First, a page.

Do-It-Yourself Speeding Ticket Defense Guide
Thank you for looking through our Do-It-Yourself Speeding Ticket Defense Guide. This guide outlines the steps you will need to take in fighting your speeding ticket. We hope that you find the guide helpful in preparing to represent yourself in fighting your speeding ticket. However, much of the information is general in nature, so should you have any specific questions regarding fighting your speeding ticket, please feel free to send us an email. Also, we encourage you to read our legal disclaimer contained in the last page of this guide. Thank you for reading our Do-It-Yourself Speeding Ticket Defense Guide, and we wish you the best in handling your speeding ticket.
Things To Bring With You To Court
Your original speeding citation
Bring the original citation that the law enforcement officer issued you. If you happen to lose the original citation, you may request a copy of the original citation at the office of the Clerk of Criminal Court in the county where you received your speeding ticket.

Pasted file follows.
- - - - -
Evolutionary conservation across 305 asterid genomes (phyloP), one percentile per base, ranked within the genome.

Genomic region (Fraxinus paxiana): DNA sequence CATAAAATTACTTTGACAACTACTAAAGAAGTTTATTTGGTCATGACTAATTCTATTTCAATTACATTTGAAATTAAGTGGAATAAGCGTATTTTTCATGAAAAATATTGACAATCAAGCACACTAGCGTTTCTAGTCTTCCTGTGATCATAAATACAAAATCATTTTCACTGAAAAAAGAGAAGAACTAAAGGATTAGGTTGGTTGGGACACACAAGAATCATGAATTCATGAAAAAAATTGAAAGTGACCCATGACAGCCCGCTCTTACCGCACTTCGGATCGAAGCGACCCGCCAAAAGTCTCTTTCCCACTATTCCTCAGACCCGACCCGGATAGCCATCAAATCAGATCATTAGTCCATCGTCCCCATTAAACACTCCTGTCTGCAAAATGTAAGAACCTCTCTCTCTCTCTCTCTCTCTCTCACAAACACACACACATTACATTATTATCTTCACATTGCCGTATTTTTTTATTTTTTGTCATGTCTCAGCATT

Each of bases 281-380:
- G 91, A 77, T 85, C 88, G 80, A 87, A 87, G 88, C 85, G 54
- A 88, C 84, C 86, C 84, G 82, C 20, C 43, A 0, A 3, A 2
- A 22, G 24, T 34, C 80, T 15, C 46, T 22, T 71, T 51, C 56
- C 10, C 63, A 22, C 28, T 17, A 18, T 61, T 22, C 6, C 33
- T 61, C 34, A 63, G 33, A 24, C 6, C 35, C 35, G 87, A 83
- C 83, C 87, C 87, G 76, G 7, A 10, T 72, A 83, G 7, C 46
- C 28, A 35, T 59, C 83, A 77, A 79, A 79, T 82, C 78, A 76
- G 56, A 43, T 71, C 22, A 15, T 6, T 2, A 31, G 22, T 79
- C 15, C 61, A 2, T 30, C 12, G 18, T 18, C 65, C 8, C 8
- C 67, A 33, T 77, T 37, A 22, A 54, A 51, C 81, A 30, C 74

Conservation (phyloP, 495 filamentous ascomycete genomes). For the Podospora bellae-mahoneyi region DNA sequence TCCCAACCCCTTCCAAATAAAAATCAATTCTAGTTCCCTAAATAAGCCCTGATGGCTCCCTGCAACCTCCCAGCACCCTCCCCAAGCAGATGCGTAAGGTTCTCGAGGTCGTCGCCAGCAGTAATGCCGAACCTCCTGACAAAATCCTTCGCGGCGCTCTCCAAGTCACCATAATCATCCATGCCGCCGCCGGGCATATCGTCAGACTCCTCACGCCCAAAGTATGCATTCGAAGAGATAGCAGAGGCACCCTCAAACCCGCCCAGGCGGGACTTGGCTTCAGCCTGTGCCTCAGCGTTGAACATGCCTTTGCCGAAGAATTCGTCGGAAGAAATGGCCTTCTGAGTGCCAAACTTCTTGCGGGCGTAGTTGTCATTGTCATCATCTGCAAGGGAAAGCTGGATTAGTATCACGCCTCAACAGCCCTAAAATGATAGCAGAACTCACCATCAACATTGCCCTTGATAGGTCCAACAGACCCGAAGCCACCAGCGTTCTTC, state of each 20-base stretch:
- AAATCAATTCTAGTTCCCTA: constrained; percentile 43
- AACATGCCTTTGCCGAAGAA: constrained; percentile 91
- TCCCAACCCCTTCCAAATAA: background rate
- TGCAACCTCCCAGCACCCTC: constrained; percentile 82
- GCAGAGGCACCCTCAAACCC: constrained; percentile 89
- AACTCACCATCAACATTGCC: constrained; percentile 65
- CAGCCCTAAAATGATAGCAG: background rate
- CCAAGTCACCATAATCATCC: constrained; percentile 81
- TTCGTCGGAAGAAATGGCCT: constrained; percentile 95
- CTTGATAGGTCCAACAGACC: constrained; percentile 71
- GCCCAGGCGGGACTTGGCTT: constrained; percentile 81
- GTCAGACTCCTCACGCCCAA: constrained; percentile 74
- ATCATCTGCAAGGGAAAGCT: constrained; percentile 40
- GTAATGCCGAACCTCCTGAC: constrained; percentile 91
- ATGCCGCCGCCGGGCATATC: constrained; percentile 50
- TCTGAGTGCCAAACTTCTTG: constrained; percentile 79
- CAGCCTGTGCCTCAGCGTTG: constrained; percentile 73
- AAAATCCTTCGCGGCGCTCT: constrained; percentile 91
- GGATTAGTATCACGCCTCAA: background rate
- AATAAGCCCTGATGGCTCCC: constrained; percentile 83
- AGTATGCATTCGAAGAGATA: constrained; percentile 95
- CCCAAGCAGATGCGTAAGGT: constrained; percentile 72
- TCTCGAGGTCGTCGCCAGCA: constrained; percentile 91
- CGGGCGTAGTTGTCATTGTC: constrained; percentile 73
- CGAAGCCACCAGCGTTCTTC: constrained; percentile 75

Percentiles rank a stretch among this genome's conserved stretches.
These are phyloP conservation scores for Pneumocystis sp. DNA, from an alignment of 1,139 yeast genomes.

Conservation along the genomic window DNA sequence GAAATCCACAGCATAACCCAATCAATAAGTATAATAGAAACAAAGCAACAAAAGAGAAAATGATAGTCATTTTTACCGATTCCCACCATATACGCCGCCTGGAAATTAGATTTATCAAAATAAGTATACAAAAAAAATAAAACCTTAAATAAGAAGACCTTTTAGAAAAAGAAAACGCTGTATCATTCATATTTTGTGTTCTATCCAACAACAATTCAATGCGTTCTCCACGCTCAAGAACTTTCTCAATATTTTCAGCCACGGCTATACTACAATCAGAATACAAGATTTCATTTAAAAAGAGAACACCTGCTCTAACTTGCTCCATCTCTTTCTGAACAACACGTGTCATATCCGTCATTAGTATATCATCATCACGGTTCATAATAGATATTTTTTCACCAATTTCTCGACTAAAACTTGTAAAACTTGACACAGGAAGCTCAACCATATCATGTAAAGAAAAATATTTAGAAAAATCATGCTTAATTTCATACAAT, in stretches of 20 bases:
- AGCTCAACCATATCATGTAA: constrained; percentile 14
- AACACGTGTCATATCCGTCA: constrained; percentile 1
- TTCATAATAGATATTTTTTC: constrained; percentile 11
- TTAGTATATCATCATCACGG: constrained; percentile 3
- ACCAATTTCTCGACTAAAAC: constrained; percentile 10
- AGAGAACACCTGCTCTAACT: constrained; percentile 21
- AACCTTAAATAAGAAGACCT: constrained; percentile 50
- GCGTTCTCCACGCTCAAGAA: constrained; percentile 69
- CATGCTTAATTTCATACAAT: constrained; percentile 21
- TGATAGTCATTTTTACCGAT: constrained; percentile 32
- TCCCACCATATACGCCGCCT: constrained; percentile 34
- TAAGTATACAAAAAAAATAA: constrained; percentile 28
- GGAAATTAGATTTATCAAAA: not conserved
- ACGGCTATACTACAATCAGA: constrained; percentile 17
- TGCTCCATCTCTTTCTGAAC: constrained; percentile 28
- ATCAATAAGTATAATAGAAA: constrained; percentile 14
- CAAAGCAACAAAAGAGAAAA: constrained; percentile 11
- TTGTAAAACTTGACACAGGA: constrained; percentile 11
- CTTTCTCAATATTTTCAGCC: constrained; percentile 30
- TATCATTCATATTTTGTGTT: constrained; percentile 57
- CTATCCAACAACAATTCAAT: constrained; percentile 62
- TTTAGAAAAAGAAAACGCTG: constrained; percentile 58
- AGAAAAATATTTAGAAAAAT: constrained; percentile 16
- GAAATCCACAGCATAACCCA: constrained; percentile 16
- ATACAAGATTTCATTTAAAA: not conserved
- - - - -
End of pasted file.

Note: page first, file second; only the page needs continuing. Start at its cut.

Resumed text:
Your Driver’s License
Bring your valid North Carolina Driver’s License, as you may have to present this while you are at the court house.
A Certified Copy of Your Driving Record
Bring a certified copy of your North Carolina Driving Record. There are two ways to obtain a certified copy of your North Carolina Driving Record (also known as DMV Motor Vehicle Record): online or through the mail. If you’re not sure how to obtain your certified driving record, we’ve outlined steps for you here.
Enough cash to pay your fine and court costs (credit cards and checks are not accepted)